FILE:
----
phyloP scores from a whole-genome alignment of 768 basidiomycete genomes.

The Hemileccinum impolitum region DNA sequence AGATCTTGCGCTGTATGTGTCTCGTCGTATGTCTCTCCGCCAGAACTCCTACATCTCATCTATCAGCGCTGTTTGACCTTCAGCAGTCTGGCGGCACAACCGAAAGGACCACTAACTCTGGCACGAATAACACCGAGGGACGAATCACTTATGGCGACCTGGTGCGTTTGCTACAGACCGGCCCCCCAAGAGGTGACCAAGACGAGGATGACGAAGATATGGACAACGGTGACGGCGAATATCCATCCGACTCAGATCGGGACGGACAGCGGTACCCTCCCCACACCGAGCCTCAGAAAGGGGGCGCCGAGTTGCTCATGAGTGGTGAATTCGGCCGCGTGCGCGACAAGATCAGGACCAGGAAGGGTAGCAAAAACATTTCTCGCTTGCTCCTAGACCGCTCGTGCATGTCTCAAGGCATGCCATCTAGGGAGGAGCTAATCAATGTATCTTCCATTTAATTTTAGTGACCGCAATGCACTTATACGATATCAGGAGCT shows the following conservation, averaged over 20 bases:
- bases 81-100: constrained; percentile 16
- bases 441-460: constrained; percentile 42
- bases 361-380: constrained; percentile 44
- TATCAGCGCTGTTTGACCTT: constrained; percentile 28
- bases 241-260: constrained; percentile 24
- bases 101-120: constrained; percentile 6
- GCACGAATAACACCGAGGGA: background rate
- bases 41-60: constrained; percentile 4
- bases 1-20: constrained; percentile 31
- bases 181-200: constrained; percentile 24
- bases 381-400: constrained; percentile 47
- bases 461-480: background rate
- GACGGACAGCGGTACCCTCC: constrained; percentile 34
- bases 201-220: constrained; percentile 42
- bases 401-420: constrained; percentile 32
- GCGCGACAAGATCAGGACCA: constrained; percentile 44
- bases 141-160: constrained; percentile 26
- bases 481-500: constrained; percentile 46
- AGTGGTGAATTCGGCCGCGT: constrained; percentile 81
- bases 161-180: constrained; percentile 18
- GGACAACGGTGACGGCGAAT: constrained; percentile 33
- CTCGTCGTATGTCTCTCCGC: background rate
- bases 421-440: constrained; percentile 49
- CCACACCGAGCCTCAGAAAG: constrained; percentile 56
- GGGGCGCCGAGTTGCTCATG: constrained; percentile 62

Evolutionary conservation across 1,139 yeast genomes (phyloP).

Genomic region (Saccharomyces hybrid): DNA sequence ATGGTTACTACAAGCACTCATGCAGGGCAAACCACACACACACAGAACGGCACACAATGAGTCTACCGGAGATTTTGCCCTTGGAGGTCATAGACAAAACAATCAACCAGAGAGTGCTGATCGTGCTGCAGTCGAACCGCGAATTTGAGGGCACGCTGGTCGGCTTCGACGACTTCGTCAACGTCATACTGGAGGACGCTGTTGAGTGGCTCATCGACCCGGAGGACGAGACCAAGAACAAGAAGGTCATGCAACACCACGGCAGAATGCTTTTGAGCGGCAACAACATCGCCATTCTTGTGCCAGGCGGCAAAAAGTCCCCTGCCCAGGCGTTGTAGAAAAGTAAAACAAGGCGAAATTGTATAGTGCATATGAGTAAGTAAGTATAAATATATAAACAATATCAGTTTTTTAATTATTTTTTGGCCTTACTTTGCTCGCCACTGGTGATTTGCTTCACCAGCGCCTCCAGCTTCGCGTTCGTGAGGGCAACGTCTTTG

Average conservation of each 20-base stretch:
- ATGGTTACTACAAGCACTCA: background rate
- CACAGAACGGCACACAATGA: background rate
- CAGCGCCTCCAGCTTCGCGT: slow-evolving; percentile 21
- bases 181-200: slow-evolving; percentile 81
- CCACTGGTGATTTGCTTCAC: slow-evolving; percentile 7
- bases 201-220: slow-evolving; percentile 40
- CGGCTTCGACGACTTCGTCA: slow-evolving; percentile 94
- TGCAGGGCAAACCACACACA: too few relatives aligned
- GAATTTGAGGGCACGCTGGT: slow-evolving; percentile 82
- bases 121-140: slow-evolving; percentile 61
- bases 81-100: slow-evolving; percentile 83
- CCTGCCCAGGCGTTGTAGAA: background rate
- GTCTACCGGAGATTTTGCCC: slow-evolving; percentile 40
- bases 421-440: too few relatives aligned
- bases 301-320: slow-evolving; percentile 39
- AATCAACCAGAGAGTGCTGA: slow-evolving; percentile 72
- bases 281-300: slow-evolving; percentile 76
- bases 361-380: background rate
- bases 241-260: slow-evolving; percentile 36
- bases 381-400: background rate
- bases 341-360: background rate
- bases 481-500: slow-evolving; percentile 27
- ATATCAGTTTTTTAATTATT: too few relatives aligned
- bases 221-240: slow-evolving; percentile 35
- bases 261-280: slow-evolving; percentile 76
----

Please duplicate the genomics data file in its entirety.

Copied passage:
phyloP scores from a whole-genome alignment of 768 basidiomycete genomes.

The Hemileccinum impolitum region DNA sequence AGATCTTGCGCTGTATGTGTCTCGTCGTATGTCTCTCCGCCAGAACTCCTACATCTCATCTATCAGCGCTGTTTGACCTTCAGCAGTCTGGCGGCACAACCGAAAGGACCACTAACTCTGGCACGAATAACACCGAGGGACGAATCACTTATGGCGACCTGGTGCGTTTGCTACAGACCGGCCCCCCAAGAGGTGACCAAGACGAGGATGACGAAGATATGGACAACGGTGACGGCGAATATCCATCCGACTCAGATCGGGACGGACAGCGGTACCCTCCCCACACCGAGCCTCAGAAAGGGGGCGCCGAGTTGCTCATGAGTGGTGAATTCGGCCGCGTGCGCGACAAGATCAGGACCAGGAAGGGTAGCAAAAACATTTCTCGCTTGCTCCTAGACCGCTCGTGCATGTCTCAAGGCATGCCATCTAGGGAGGAGCTAATCAATGTATCTTCCATTTAATTTTAGTGACCGCAATGCACTTATACGATATCAGGAGCT shows the following conservation, averaged over 20 bases:
- bases 81-100: constrained; percentile 16
- bases 441-460: constrained; percentile 42
- bases 361-380: constrained; percentile 44
- TATCAGCGCTGTTTGACCTT: constrained; percentile 28
- bases 241-260: constrained; percentile 24
- bases 101-120: constrained; percentile 6
- GCACGAATAACACCGAGGGA: background rate
- bases 41-60: constrained; percentile 4
- bases 1-20: constrained; percentile 31
- bases 181-200: constrained; percentile 24
- bases 381-400: constrained; percentile 47
- bases 461-480: background rate
- GACGGACAGCGGTACCCTCC: constrained; percentile 34
- bases 201-220: constrained; percentile 42
- bases 401-420: constrained; percentile 32
- GCGCGACAAGATCAGGACCA: constrained; percentile 44
- bases 141-160: constrained; percentile 26
- bases 481-500: constrained; percentile 46
- AGTGGTGAATTCGGCCGCGT: constrained; percentile 81
- bases 161-180: constrained; percentile 18
- GGACAACGGTGACGGCGAAT: constrained; percentile 33
- CTCGTCGTATGTCTCTCCGC: background rate
- bases 421-440: constrained; percentile 49
- CCACACCGAGCCTCAGAAAG: constrained; percentile 56
- GGGGCGCCGAGTTGCTCATG: constrained; percentile 62

Evolutionary conservation across 1,139 yeast genomes (phyloP).

Genomic region (Saccharomyces hybrid): DNA sequence ATGGTTACTACAAGCACTCATGCAGGGCAAACCACACACACACAGAACGGCACACAATGAGTCTACCGGAGATTTTGCCCTTGGAGGTCATAGACAAAACAATCAACCAGAGAGTGCTGATCGTGCTGCAGTCGAACCGCGAATTTGAGGGCACGCTGGTCGGCTTCGACGACTTCGTCAACGTCATACTGGAGGACGCTGTTGAGTGGCTCATCGACCCGGAGGACGAGACCAAGAACAAGAAGGTCATGCAACACCACGGCAGAATGCTTTTGAGCGGCAACAACATCGCCATTCTTGTGCCAGGCGGCAAAAAGTCCCCTGCCCAGGCGTTGTAGAAAAGTAAAACAAGGCGAAATTGTATAGTGCATATGAGTAAGTAAGTATAAATATATAAACAATATCAGTTTTTTAATTATTTTTTGGCCTTACTTTGCTCGCCACTGGTGATTTGCTTCACCAGCGCCTCCAGCTTCGCGTTCGTGAGGGCAACGTCTTTG

Average conservation of each 20-base stretch:
- ATGGTTACTACAAGCACTCA: background rate
- CACAGAACGGCACACAATGA: background rate
- CAGCGCCTCCAGCTTCGCGT: slow-evolving; percentile 21
- bases 181-200: slow-evolving; percentile 81
- CCACTGGTGATTTGCTTCAC: slow-evolving; percentile 7
- bases 201-220: slow-evolving; percentile 40
- CGGCTTCGACGACTTCGTCA: slow-evolving; percentile 94
- TGCAGGGCAAACCACACACA: too few relatives aligned
- GAATTTGAGGGCACGCTGGT: slow-evolving; percentile 82
- bases 121-140: slow-evolving; percentile 61
- bases 81-100: slow-evolving; percentile 83
- CCTGCCCAGGCGTTGTAGAA: background rate
- GTCTACCGGAGATTTTGCCC: slow-evolving; percentile 40
- bases 421-440: too few relatives aligned
- bases 301-320: slow-evolving; percentile 39
- AATCAACCAGAGAGTGCTGA: slow-evolving; percentile 72
- bases 281-300: slow-evolving; percentile 76
- bases 361-380: background rate
- bases 241-260: slow-evolving; percentile 36
- bases 381-400: background rate
- bases 341-360: background rate
- bases 481-500: slow-evolving; percentile 27
- ATATCAGTTTTTTAATTATT: too few relatives aligned
- bases 221-240: slow-evolving; percentile 35
- bases 261-280: slow-evolving; percentile 76